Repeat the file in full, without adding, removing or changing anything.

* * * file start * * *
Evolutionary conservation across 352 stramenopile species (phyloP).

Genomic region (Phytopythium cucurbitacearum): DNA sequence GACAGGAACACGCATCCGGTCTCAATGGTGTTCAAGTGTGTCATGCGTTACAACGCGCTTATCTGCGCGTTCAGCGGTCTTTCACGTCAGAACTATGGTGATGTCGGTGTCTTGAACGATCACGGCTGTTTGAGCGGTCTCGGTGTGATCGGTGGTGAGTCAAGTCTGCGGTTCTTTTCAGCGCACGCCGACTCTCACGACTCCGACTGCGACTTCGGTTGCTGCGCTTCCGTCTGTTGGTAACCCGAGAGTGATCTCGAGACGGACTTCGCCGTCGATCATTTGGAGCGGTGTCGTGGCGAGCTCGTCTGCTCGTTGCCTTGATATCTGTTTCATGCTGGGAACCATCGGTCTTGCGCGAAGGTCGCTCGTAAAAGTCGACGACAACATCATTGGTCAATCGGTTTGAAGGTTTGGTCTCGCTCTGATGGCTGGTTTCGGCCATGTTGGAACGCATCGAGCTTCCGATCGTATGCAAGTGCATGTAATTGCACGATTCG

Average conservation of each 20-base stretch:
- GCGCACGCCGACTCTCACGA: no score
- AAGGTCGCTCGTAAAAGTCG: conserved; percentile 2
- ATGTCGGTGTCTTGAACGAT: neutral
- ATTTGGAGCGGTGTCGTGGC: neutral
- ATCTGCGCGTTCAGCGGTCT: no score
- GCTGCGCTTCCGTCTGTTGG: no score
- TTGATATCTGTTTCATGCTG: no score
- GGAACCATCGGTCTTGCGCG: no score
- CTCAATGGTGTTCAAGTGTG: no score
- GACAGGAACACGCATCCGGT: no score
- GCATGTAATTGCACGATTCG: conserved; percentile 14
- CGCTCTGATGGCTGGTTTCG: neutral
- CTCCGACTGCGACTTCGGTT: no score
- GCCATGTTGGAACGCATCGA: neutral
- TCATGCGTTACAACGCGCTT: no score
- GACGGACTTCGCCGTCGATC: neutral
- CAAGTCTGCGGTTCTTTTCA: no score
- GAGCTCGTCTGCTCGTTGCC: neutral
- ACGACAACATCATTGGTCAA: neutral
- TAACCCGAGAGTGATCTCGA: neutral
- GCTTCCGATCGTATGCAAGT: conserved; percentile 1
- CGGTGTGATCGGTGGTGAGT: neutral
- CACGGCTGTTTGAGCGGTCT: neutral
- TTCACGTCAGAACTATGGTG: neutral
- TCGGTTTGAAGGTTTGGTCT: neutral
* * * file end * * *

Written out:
Evolutionary conservation across 352 stramenopile species (phyloP).

Genomic region (Phytopythium cucurbitacearum): DNA sequence GACAGGAACACGCATCCGGTCTCAATGGTGTTCAAGTGTGTCATGCGTTACAACGCGCTTATCTGCGCGTTCAGCGGTCTTTCACGTCAGAACTATGGTGATGTCGGTGTCTTGAACGATCACGGCTGTTTGAGCGGTCTCGGTGTGATCGGTGGTGAGTCAAGTCTGCGGTTCTTTTCAGCGCACGCCGACTCTCACGACTCCGACTGCGACTTCGGTTGCTGCGCTTCCGTCTGTTGGTAACCCGAGAGTGATCTCGAGACGGACTTCGCCGTCGATCATTTGGAGCGGTGTCGTGGCGAGCTCGTCTGCTCGTTGCCTTGATATCTGTTTCATGCTGGGAACCATCGGTCTTGCGCGAAGGTCGCTCGTAAAAGTCGACGACAACATCATTGGTCAATCGGTTTGAAGGTTTGGTCTCGCTCTGATGGCTGGTTTCGGCCATGTTGGAACGCATCGAGCTTCCGATCGTATGCAAGTGCATGTAATTGCACGATTCG

Average conservation of each 20-base stretch:
- GCGCACGCCGACTCTCACGA: no score
- AAGGTCGCTCGTAAAAGTCG: conserved; percentile 2
- ATGTCGGTGTCTTGAACGAT: neutral
- ATTTGGAGCGGTGTCGTGGC: neutral
- ATCTGCGCGTTCAGCGGTCT: no score
- GCTGCGCTTCCGTCTGTTGG: no score
- TTGATATCTGTTTCATGCTG: no score
- GGAACCATCGGTCTTGCGCG: no score
- CTCAATGGTGTTCAAGTGTG: no score
- GACAGGAACACGCATCCGGT: no score
- GCATGTAATTGCACGATTCG: conserved; percentile 14
- CGCTCTGATGGCTGGTTTCG: neutral
- CTCCGACTGCGACTTCGGTT: no score
- GCCATGTTGGAACGCATCGA: neutral
- TCATGCGTTACAACGCGCTT: no score
- GACGGACTTCGCCGTCGATC: neutral
- CAAGTCTGCGGTTCTTTTCA: no score
- GAGCTCGTCTGCTCGTTGCC: neutral
- ACGACAACATCATTGGTCAA: neutral
- TAACCCGAGAGTGATCTCGA: neutral
- GCTTCCGATCGTATGCAAGT: conserved; percentile 1
- CGGTGTGATCGGTGGTGAGT: neutral
- CACGGCTGTTTGAGCGGTCT: neutral
- TTCACGTCAGAACTATGGTG: neutral
- TCGGTTTGAAGGTTTGGTCT: neutral